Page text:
There was a knock at the door. Mervyn Bunter, relaxing with his feet up, a cigarette, and the Times crossword, located his shoes and called “Come in.”
A small blond person hovered in the doorway.
“Please Bunter,” it said, “may I speak to you about something?” Roger shut the door firmly behind him and continued in rehearsed tones, “It’s about a personal matter.”
Bunter, with long practice in not smiling indulgently at the idiosyncrasies of his employer and more lately his family, nodded seriously and invited the boy to pull up a chair. Roger looked dubiously at the desk chair, the other armchair, and the bed, and Bunter seeing what was required kicked the footstool out of the way and squashed himself into two-thirds of his own chair as Roger levered himself into the rest.
“How may I be of assistance?”
Roger muttered something, took hold of his arm and leant his face against the sleeve. On half-term holiday from his day school he was doing a poor job of concealing that he had been badly upset by something on the last day, arriving home with the bruises and contusions suggestive of a fight, and evidently nervy. His parents, observing that one couldn’t force confidences, had made encouraging noises but got nowhere. Evidently Bunter was now to be the object of confession.
“I was in a fight at school.”
“I thought you might have been.”
“It was Varley.” The boy grinned proudly for a moment. “I knocked him down, and he’s lots bigger than me.”
“How did you do it?”
“I got him by surprise. He doesn’t expect younger boys to hit him. I hate him. I can’t wait until I go away next year.”
Bunter, reflecting on Roger’s disastrous first attempt at prep school, merely noted “But then he hit you back?”
“Well yes, but everyone was cheering for me and I was doing all right until Carruthers made us stop because Mr Witherson was coming, so I couldn’t finish him off and next time it won’t be a surprise.”
“Perhaps you’d better leave it as a moral victory.”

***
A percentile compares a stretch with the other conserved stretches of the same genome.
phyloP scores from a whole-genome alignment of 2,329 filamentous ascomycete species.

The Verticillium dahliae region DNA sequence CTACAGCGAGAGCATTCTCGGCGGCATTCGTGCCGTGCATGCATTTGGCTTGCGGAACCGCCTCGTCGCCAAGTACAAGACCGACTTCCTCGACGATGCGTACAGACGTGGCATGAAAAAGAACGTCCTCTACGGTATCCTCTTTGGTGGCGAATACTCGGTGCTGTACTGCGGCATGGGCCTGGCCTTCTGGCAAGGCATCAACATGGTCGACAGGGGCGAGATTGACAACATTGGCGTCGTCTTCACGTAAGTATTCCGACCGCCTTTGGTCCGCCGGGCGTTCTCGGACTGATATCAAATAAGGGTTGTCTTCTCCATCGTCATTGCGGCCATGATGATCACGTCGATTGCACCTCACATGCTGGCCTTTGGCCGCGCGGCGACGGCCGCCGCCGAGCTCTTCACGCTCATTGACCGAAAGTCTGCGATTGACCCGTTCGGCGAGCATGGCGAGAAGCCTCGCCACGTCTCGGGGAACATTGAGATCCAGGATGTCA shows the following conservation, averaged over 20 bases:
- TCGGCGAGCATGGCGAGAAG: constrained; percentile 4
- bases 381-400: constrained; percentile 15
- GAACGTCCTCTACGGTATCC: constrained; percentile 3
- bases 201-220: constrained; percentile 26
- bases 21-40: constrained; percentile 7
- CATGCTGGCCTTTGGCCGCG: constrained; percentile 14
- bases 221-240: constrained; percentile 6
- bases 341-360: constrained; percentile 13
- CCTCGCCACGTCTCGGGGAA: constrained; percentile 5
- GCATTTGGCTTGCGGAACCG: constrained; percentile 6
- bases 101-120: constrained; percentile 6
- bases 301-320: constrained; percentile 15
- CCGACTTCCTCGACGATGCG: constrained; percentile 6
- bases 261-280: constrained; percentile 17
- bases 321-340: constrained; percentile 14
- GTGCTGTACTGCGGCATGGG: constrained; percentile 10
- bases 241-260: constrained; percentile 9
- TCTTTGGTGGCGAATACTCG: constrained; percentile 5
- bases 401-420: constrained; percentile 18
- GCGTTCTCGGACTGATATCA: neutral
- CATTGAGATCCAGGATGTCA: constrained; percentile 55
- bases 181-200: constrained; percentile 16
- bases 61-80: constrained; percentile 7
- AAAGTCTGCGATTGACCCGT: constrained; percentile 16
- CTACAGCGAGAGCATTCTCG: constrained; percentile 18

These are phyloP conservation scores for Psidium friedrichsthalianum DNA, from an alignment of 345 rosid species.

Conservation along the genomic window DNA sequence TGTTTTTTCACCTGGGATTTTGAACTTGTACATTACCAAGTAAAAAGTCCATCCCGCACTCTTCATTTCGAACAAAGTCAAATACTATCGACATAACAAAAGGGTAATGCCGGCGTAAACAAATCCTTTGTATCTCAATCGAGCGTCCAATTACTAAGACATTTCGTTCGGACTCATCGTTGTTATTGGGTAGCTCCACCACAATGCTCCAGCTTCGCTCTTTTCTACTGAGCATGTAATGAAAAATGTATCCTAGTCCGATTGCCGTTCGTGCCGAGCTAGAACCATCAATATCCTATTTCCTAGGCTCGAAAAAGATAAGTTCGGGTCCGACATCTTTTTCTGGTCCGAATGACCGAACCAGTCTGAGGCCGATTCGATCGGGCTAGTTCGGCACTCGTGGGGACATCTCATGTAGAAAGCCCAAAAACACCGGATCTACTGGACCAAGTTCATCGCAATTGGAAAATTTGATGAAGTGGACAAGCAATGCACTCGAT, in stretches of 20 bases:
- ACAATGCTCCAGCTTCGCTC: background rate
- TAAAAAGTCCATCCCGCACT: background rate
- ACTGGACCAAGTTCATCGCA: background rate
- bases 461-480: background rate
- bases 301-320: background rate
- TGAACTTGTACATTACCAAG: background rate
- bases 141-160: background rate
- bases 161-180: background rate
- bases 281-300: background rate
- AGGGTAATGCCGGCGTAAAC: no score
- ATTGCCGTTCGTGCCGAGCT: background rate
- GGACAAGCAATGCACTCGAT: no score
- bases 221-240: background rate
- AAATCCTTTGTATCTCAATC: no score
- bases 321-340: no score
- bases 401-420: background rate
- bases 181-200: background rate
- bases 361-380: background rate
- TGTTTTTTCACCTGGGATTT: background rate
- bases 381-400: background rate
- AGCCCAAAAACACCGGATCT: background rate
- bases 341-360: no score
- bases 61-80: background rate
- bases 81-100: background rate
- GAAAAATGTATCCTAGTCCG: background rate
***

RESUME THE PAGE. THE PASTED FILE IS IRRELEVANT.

“Mm.” A small nose rubbed against Bunter’s sleeve again. “But if he says it again I’ll have to.”
“Don’t you think there might be better ways to handle your disputes?”
“But it was a point of honour! There isn’t any other way. Besides - ” They were coming to it now and the voice rose in what was almost a wail. “Bunter, it isn’t true is it?”
“What isn’t true?” But he knew.
“What he said about Mummy. I mean, about Mummy and Daddy and – and things.”
He sniffed again, ominously, holding Bunter’s arm in a death grip from which he gently disengaged it to lift the small and miserable heap into his lap. Roger turned his face gratefully into Bunter’s coat and went on, “He said that mummy and daddy only got married because mummy was a murderess and she had to go to prison, and that daddy killed somebody so that they wouldn’t hang her, and that they, they -” his voice rose at the final outrage, “that they murdered the lost Tsar of Russia!”
Bunter swore inwardly at adults who could not keep their mouths shut in front of their children, and proffered a handkerchief. It was taken in silence.
“I can see why you had to hit him,” Bunter acknowledged. “But shouldn’t you talk to your father about it?”
Roger pulled his head back and looked up at him in horror. “You mean it is true!”
“Of course it isn’t. But it is quite private, isn’t it?”